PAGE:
By definition, relaxation is a state in which one is free from tension or anxiety. Hearing that, it sounds like relaxation is some kind of physics term that gets thrown around when people are constructing bridges and wearing hard hats. But no, relaxation is whatever you do that soothes your soul and makes you happy. I love to tend my garden and read books (just polished off Dan Brown’s Inferno, so dope). But that’s just me, what do you do to relax? Watch Netflix? Enjoy leisurely strolls? Knit ornate scarves for your cats? People like to relax in a variety of ways and that’s all good, but what isn’t all good is how much purpose and work twenty-somethings put into that relaxation. Is it really relaxing if you have to work to do it?
Let’s take a look at our current favorite form of relaxation: browsing the internet. Chances are that if you’re reading this article you probably spend a gargantuan amount of time just surfing ye olde’ interwebs. Reddit, Facebook, Thought Catalog, Medium, Twitter, YouTube, Huffington Post, Drudge, Buzzfeed… the list goes on and on, and that’s before you’ve even opened your inbox. Thanks to the power of the internet, there is always more. Even if you do attempt to keep tabs on the endless avalanche of new and information out there, the chances of you finishing any piece of reading are slim. There’s just no winning.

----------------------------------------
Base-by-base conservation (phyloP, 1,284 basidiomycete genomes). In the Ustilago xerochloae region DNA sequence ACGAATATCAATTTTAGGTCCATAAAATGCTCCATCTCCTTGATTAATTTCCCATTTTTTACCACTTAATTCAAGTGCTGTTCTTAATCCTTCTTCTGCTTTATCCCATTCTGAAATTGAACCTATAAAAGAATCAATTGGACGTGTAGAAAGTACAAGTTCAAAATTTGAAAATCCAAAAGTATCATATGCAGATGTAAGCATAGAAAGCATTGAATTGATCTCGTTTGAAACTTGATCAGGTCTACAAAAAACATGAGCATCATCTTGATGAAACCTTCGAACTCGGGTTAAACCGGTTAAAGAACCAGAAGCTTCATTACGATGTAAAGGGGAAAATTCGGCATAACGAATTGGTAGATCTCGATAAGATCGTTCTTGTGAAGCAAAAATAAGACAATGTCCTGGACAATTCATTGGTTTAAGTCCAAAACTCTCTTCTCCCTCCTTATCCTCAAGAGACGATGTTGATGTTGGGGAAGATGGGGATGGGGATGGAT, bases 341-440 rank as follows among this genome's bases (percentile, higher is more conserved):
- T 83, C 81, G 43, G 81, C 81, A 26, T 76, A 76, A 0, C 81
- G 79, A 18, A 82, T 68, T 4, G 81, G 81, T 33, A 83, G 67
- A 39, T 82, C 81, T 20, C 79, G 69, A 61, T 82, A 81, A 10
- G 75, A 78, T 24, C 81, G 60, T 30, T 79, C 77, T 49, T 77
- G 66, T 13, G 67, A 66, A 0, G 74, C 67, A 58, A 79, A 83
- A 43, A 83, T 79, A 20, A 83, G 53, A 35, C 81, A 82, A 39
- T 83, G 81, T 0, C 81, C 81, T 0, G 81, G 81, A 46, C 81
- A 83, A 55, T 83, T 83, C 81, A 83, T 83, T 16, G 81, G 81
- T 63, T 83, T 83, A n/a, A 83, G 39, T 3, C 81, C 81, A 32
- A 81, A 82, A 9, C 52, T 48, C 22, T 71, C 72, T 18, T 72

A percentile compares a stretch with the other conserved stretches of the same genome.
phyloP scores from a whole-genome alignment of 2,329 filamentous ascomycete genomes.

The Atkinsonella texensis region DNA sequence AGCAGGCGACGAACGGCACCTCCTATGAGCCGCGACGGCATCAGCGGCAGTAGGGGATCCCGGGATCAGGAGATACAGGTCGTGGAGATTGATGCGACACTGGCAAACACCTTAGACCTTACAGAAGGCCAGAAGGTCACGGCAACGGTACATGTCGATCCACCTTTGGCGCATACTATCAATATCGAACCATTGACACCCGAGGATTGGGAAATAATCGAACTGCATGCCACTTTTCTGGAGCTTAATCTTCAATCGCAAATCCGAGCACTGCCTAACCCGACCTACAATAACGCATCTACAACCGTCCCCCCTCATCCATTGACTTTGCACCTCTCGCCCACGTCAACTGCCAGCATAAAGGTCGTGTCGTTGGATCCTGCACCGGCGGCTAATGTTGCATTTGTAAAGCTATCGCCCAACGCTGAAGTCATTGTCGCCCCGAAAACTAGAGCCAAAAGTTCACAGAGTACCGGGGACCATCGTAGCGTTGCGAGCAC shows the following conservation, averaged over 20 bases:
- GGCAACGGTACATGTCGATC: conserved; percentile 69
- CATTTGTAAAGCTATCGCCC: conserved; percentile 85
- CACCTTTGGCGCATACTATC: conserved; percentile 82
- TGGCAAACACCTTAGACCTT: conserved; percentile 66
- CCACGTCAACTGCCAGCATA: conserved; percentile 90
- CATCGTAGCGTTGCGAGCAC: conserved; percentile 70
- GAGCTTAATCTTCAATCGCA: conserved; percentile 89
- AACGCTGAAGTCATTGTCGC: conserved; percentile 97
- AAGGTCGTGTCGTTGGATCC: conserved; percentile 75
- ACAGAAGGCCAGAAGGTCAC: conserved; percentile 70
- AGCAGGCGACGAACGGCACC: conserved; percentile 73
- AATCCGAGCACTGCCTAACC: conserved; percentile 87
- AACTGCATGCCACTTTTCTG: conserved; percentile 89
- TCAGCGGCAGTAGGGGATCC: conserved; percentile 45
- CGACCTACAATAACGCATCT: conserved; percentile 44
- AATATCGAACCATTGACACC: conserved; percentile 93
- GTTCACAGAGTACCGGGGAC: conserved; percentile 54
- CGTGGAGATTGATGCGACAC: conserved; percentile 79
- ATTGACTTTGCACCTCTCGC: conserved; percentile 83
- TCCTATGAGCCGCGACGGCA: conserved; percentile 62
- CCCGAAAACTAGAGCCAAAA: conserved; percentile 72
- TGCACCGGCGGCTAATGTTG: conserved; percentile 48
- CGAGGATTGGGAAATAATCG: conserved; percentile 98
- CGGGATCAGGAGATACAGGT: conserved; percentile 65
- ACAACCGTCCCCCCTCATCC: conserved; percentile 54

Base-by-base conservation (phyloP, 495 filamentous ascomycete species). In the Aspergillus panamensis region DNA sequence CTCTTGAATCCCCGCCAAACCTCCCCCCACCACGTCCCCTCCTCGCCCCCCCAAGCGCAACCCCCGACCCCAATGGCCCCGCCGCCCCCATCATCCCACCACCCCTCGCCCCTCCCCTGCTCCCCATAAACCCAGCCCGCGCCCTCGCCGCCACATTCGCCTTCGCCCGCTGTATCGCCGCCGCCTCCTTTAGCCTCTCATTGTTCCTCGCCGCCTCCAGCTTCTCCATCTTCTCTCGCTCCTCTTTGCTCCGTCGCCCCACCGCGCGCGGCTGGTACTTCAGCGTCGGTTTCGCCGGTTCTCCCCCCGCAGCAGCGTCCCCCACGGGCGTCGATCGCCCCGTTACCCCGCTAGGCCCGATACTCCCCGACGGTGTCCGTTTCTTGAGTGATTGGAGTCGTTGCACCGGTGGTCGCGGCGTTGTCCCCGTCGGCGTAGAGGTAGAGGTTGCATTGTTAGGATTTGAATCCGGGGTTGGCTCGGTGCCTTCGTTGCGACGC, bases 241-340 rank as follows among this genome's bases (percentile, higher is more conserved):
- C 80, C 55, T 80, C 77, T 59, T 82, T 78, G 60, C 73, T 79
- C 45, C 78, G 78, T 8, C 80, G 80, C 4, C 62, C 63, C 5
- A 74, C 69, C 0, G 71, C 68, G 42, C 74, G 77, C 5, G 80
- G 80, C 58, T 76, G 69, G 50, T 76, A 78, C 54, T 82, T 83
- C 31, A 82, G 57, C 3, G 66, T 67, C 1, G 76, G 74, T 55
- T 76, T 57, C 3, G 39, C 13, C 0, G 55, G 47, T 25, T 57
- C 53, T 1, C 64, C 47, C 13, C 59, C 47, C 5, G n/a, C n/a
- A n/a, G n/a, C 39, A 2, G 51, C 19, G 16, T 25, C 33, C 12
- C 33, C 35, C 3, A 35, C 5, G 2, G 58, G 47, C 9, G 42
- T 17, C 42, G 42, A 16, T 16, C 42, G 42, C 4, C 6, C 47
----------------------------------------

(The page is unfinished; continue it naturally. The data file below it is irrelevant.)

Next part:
And that’s the problem, right? This notion that our leisure time activities can be done better. Forget the grass on the other side being greener; the other side isn’t just better quality grass anymore, but also the coolest must-have solar powered hot tubs, the choicest craft beers imported from the mountains of Vermont, and organic free-range psychologically stable grass-fed cows. There is always more and there is always better and unlike the past we know it’s out there. We just have to get to it.
But why do we feel the need to augment our favorite relaxation activities? Part of it is that it feels good to be considered a master. If you are the guy who friends consult about where to go in Southeast Asia, that’s a pretty cool, guru-status role to have. But the other part is the rising trend to ascribe a purpose to every activity we perform. Oh, you’re playing in a community soccer league? Why just improve your fitness when you can also score some digits? You don’t travel to explore, you travel to visit one of the 1000 Places to See Before You Die. Gone are the days where you just do things for the sake of doing them. Now we need reasons for every action, and if that reason doesn’t exist, be prepared to be labeled as “lazy.”
It doesn’t help that there are entire businesses built around putting purpose, structure, and reward (aka judgment) systems to the everything from our greatest joys to our guiltiest of pleasures. You like getting fucked up and eating greasy meat-lovers pizza? Why not compete to become the mayor of your local pizza joint on Foursquare! You’ve beaten 50 video games? Great, you now have 15 meaningless virtual trophies. You completed your first 5k? Now join us for the next 10K (which we’ll remind you about with regular email notifications).
Sometimes people do need a little push, even to unwind. After all, it’s easier to go skydiving when you’re strapped to somebody else. But sometimes people just need to live free of the desire for a crisper relaxation and the prescribed purpose of the event. You just need to find a place free of tension and absolved of anxiety. But can we relax enough to truly enjoy our relaxation?